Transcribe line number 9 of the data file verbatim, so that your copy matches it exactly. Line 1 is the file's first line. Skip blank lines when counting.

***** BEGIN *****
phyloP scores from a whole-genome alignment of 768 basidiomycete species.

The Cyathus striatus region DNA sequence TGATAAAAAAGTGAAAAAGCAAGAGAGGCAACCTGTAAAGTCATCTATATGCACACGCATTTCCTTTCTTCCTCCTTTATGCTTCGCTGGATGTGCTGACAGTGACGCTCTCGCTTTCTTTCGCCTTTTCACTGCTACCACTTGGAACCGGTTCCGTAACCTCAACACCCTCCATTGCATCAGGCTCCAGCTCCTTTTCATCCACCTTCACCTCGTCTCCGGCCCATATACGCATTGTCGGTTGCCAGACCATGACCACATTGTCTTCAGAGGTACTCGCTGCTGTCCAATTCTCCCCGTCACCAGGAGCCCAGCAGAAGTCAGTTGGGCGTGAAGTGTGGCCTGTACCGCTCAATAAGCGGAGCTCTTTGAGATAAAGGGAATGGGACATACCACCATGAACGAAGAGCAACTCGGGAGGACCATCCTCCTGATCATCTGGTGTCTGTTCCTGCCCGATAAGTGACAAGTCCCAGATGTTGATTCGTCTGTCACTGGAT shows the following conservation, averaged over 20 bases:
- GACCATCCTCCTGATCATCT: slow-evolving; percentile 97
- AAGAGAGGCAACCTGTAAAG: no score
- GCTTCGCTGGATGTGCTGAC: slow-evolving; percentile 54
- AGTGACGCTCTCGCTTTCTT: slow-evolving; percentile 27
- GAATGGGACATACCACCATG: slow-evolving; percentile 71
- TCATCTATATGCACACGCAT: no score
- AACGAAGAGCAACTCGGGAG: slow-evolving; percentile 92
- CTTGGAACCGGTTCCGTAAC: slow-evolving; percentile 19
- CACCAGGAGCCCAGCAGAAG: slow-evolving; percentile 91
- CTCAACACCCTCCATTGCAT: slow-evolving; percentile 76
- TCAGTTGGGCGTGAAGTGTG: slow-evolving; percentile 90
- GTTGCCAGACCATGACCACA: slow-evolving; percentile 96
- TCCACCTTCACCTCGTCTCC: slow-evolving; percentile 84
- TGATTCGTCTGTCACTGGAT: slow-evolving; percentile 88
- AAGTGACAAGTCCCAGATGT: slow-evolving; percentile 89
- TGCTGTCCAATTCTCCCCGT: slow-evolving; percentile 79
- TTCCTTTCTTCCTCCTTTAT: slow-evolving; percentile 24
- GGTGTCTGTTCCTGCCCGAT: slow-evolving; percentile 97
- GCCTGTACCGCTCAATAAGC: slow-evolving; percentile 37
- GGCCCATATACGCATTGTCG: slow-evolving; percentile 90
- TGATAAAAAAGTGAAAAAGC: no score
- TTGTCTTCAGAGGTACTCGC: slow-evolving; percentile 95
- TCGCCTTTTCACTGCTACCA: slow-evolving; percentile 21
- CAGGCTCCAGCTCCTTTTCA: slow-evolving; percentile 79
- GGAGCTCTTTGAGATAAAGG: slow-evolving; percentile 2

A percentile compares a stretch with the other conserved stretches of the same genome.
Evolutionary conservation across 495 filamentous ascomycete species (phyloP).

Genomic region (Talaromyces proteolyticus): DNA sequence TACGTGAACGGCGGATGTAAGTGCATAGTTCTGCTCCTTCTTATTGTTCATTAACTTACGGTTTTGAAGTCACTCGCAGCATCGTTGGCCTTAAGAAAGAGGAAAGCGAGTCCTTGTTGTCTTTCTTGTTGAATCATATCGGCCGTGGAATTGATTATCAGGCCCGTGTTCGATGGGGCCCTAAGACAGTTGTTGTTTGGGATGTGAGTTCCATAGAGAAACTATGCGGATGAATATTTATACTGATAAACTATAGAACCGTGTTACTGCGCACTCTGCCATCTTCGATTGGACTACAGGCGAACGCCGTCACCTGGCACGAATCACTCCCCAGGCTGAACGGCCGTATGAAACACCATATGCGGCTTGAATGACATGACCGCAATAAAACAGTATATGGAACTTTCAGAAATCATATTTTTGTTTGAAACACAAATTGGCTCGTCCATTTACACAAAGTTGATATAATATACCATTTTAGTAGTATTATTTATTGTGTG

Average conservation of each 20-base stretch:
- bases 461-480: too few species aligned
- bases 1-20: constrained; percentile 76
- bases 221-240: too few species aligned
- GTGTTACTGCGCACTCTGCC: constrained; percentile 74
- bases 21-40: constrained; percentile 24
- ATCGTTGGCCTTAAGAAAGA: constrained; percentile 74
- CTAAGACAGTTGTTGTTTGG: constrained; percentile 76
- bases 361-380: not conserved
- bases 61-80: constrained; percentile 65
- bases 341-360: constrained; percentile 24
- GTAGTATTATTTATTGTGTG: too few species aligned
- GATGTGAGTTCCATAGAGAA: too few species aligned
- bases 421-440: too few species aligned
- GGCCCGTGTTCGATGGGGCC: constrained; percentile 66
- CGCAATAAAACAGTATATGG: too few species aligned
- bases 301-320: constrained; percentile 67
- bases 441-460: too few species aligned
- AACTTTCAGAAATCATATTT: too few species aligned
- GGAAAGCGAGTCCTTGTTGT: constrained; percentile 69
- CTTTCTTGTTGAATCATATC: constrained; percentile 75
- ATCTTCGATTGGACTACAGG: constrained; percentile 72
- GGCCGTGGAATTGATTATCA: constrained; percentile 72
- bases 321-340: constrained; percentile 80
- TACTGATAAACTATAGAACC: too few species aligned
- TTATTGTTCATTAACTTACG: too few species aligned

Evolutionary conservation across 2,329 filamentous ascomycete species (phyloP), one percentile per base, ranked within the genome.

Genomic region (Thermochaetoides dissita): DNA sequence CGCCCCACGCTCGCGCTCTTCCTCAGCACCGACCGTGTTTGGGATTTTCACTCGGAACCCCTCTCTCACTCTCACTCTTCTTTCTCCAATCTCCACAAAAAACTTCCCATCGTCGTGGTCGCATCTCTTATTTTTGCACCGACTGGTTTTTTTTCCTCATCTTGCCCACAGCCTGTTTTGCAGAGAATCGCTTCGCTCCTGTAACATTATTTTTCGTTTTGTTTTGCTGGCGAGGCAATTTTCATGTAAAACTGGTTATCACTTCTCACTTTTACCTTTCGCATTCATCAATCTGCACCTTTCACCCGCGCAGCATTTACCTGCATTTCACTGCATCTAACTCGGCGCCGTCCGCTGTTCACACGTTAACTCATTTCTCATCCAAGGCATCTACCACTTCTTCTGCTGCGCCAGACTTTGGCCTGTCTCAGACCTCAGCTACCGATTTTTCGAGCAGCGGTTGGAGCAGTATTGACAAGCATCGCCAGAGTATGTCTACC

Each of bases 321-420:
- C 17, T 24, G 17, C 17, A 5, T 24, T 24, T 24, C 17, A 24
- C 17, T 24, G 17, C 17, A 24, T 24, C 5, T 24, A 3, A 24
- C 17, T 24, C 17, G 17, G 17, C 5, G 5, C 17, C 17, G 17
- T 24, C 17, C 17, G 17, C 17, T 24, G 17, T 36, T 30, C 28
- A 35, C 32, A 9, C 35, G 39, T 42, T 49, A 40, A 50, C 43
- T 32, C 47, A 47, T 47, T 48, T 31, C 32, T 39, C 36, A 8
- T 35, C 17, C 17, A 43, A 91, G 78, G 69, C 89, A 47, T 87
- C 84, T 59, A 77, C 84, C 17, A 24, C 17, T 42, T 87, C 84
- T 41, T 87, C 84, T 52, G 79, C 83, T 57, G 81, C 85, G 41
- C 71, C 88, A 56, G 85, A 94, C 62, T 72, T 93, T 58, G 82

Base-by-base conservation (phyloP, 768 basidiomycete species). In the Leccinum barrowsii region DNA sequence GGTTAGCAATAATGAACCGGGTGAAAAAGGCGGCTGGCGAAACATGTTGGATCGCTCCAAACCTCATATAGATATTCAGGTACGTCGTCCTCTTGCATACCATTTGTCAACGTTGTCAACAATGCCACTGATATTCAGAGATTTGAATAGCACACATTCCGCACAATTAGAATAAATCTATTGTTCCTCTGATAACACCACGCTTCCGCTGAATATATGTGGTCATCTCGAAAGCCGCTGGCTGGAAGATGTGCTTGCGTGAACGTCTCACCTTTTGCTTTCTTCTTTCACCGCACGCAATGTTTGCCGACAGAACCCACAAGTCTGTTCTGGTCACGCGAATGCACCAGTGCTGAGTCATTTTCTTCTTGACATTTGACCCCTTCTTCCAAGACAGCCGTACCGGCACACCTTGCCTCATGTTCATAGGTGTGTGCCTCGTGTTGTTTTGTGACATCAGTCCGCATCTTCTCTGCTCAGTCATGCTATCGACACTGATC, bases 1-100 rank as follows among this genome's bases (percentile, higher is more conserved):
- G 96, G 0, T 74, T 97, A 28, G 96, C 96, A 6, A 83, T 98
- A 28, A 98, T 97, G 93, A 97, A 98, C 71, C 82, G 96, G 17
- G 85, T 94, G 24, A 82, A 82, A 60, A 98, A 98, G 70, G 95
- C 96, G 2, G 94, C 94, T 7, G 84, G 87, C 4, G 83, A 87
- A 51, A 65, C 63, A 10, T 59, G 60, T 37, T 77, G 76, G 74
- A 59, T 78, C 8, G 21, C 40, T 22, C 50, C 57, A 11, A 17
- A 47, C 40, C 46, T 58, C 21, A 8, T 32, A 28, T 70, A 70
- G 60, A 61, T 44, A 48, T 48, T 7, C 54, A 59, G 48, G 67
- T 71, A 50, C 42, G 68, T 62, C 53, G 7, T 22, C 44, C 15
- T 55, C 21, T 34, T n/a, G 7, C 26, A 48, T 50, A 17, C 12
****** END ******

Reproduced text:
- AACGAAGAGCAACTCGGGAG: slow-evolving; percentile 92